Todd Gilliland appreciates first Truck Series playoff appearance

Todd Gilliland
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Two years ago, Todd Gilliland entered the Gander RV and Outdoors Truck Series season – his second racing with Kyle Busch Motorsports – facing high exceptions.

Son of former Cup driver David Gilliland, the then 17-year-old had two ARCA Menards Series West titles along with 20 wins across the main ARCA series and the East and West Series.

“I really think that when I came to the Truck Series I was just ready to win,” Gilliland said. “I thought that it was going to be kind of easy.”

By the end of 2019 Truck Series season, Gilliland had failed to make the playoffs in consecutive seasons and had just one win.

Gilliland said the experience “beat me down.” Now 20, Gilliland is in better spirits as one of 10 drivers who will compete for the Truck Series title starting Thursday at Bristol Motor Speedway (7:30 p.m. ET on FS1).

He’ll do so in the No. 38 Ford, which is fielded through a partnership between David Gilliland’s DGR-Crosley and Front Row Motorsports.

Todd Gilliland
Todd Gilliland at Darlington Raceway earlier this month. (Photo by Jared C. Tilton/Getty Images)

“It’s made me appreciate it a lot more,” Gilliland said Monday about making the playoffs after his KBM struggles. “The last two years, I personally expected to make the playoffs and I was expected to make the playoffs and finally being able to do it and seeing the excitement of my team … we’re a part of something that only 10 drivers are this year and it just makes me appreciate a lot more.”

Gilliland doesn’t yet have a win in 2020. Through 16 races he has four top fives and nine top 10s. He enters Bristol ninth on the reseeded playoff standings with 2,003 points.

“Obviously, personally as a team, we wish we would have won more races from here, but we still have a chance and that’s the ultimate goal, which is very important to us,” Gilliland said.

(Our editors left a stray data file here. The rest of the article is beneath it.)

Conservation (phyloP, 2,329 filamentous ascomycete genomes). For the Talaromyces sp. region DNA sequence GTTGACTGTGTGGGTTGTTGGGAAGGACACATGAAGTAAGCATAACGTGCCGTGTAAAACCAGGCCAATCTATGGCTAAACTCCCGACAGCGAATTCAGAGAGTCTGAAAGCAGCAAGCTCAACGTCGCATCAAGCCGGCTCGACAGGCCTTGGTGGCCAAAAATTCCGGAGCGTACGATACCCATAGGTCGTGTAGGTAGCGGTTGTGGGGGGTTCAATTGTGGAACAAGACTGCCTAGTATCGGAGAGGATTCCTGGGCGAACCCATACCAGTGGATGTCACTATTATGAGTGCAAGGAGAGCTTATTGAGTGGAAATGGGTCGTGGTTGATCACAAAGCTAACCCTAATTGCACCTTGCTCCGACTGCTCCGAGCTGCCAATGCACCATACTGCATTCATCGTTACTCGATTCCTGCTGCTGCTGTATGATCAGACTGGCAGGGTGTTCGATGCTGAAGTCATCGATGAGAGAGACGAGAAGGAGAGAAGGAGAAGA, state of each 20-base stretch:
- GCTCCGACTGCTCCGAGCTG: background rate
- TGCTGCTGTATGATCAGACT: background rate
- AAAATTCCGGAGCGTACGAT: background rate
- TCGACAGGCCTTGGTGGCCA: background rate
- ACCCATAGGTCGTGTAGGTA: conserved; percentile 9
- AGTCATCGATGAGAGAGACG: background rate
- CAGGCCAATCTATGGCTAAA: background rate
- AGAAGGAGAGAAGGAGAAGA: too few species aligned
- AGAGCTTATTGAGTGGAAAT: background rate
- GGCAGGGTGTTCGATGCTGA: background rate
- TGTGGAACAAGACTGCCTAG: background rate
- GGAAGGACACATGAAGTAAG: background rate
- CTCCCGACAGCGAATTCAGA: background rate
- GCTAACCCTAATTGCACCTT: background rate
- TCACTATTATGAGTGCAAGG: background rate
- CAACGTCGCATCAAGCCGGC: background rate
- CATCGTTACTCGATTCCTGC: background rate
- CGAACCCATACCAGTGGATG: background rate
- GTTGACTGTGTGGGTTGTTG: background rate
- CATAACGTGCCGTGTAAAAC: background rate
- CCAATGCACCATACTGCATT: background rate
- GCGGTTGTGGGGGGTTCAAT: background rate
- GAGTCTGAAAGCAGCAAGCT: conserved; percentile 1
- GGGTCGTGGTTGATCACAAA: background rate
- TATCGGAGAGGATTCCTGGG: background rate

If Gilliland does get that chance, the guy who won the last Truck Series title, Matt Crafton, thinks he’s an underdog to look out for at the season finale.

“Kid’s got a lot of talent and he just needs, honestly, to get his head right,” Crafton said. “He’s got to get the confidence rolling. He was really, really fast at St. Louis (Gateway) and St. Louis reminds me a lot of Phoenix. If Todd can make it to Phoenix, he can definitely be one of the ones to race for a championship.”

Gilliland showed off what his team is capable of in the Aug. 30 race at Gateway. He led 75 laps and won the first two stages. But in the final stage contact with Sheldon Creed forced him into the wall and resulted in a 24th-place finish.

Gilliland’s aware “people have noticed the speed” he’s shown recently.

“Obviously, we still aren’t where we want to be week in and week out,” Gilliland. “We’ve kind of been hit and miss. There’s some weeks that you know, say Gateway, we were the dominant truck and it’s hard to be that dominant in one of these races nowadays. … We’ve had glimmers of that every once in a while, so we just need to do that more consistently and I think that’s in the details of the truck setup that the notes that we’re building and I feel like we’re getting better and better every week still.”

Compared to his experience with KBM last year, where he didn’t win until after the playoffs, Gilliland feels “in my heart” he’s been “more in contention” this season.

“Last year, we had some some weeks we’d be in contention,” Gilliland said. “I still showed up to the racetrack thinking we could win every Truck race (I) showed up to, but this year I just feel like our pit crew’s on it. Every time I come down pit road we’re gonna gain spots. I just really feel like we have all the pieces to be a championship contending team.”

While Gilliland enters the playoffs winless, he’s not alone. Four drivers, including former champion Brett Moffitt, have yet to visit victory lane.

Another one of them is Christian Eckes, who drives Kyle Busch Motorsports’ No. 18 Toyota.

After his own trying time at KBM, Gilliland was asked how much sympathy he has for the 19-year-old’s situation.

“Racing is hard,” Gilliland said. “I think when you walk in the doors at anywhere, you’re there for a reason. You have to believe that in your heart that you can do it and also, you have to kind of be the leader. And most of us being, you know, pretty young, not having much experience at these ranks, people don’t respect you right away and I think … there’s different ways to go about it.

“But you pretty much just have to be the leader right off the bat. I feel bad, but also it’s part of learning. I think every single person in NASCAR has gone through it, you know, where you grow up a lot and then I think you’re just ready and stuff clicks easier. So I think everyone will get there in their time.”